Year of selection 2020
Institution Ecole Nationale de la Statistique et de l’Analyse de l’Information (ENSAI)
Risk New technologies
Inference and risk prediction are of critical importance to policymakers, financial and insurance companies, and society. They are especially important in environments that experience strongly disruptive and typically unprecedented events, such as the current twin shocks of the COVID-19 pandemic and the oil price crash. There are few statistical techniques for analysing extreme events in a non-stationary, time-dependent world available, and they are generally limited to data that either have a low number of features per sample or are not scalable to the complex data which could have hundreds or thousands of features for each sample of the kind that is currently routinely collected. Dr. Gilles Stupfler, AXA Research Fund Award recipient at ENSAI, seeks to push the boundaries of current knowledge by addressing this problem of modelling the impact of risks related to highly disruptive events such as the COVID-19 pandemic, in the absence of relevant data, through the development of adapted techniques. His project is made of two research strands.
The first strand of activity will involve inference on non-stationary extremes, with a view to modelling the large economic and financial consequences of the global spread of COVID-19 given auxiliary geographical, sanitary, and climate information. He and his team will develop a general methodology using various risk metrics, including recently introduced expectile and extremile-based risk measures that provide sensible alternatives to traditional quantile-based risk measures (e.g., Value-at-Risk and Expected Shortfall) when dealing with rare events that entail severe losses.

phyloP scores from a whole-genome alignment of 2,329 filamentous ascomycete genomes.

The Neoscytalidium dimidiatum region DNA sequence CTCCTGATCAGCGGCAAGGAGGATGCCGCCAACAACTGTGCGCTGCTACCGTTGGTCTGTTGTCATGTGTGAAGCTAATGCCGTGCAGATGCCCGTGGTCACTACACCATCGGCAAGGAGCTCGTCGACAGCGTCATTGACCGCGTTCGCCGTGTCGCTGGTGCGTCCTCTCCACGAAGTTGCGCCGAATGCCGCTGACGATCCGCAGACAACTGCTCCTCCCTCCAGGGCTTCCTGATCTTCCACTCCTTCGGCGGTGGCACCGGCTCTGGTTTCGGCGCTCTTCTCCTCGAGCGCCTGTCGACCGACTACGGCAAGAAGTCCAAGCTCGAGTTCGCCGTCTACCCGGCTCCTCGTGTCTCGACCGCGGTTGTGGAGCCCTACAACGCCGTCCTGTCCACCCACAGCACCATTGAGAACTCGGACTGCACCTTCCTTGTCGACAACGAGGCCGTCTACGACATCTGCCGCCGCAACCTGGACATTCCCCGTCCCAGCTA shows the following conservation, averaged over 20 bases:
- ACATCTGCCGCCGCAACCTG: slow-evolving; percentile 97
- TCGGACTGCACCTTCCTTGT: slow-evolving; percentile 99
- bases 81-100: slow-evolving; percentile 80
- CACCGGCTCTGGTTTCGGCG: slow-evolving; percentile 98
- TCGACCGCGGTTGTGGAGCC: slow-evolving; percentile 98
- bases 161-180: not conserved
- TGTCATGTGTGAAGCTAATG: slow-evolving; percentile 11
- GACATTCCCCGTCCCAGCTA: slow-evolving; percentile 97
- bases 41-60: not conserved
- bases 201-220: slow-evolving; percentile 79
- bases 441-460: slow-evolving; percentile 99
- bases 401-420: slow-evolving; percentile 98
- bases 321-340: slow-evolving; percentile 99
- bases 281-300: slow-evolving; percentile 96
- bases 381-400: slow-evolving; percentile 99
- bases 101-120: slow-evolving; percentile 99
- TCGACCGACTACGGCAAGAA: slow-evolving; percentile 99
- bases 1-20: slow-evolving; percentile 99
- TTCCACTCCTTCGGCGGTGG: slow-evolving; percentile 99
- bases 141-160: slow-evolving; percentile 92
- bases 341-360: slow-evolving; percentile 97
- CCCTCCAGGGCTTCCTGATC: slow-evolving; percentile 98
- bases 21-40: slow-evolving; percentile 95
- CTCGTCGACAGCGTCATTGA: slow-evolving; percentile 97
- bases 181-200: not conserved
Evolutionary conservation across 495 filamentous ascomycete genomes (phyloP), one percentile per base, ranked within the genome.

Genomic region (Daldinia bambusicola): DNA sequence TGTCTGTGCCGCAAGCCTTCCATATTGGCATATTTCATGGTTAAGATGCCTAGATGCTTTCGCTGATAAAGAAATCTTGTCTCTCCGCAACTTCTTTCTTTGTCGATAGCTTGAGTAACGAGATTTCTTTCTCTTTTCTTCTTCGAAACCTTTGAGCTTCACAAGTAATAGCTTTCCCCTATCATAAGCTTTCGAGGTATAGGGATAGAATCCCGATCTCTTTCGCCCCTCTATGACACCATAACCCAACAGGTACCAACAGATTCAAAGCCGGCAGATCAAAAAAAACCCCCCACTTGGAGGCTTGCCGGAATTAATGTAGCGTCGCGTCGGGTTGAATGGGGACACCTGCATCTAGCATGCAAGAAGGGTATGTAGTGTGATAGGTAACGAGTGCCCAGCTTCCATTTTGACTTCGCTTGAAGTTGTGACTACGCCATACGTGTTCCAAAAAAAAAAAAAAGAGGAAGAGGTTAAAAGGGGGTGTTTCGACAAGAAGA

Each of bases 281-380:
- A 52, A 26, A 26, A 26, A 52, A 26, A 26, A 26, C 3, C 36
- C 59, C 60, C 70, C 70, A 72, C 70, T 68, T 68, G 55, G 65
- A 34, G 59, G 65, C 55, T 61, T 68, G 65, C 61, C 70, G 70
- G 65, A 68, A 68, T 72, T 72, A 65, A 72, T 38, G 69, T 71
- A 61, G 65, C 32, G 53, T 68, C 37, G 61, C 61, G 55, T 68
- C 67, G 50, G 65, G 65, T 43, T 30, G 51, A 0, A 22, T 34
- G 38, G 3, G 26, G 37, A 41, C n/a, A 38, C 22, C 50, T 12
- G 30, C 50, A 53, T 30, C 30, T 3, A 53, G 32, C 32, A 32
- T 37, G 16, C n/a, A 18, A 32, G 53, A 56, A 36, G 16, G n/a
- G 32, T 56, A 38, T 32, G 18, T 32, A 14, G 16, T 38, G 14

The second strand of work will harness the vast wealth of functional data at our disposal to construct estimators for extreme regression risk measures with functional covariates, with a view to analysing and predicting the aftermath of the COVID-19 pandemic. These estimators are so-called “nonparametric estimators”, in the sense that they progressively learn the structure of the data with minimal input from the user. The methods will be implemented on simulated and real data from climatology, epidemiology, insurance, and finance. This requires specialised technical skills and cutting-edge results from extreme value theory.
With this combination of novel risk measurement techniques and high-dimensional data methods, this research program will provide a diverse toolbox for the assessment and mitigation of extreme risk due to rare events, including a pandemic or a disruptive climate event.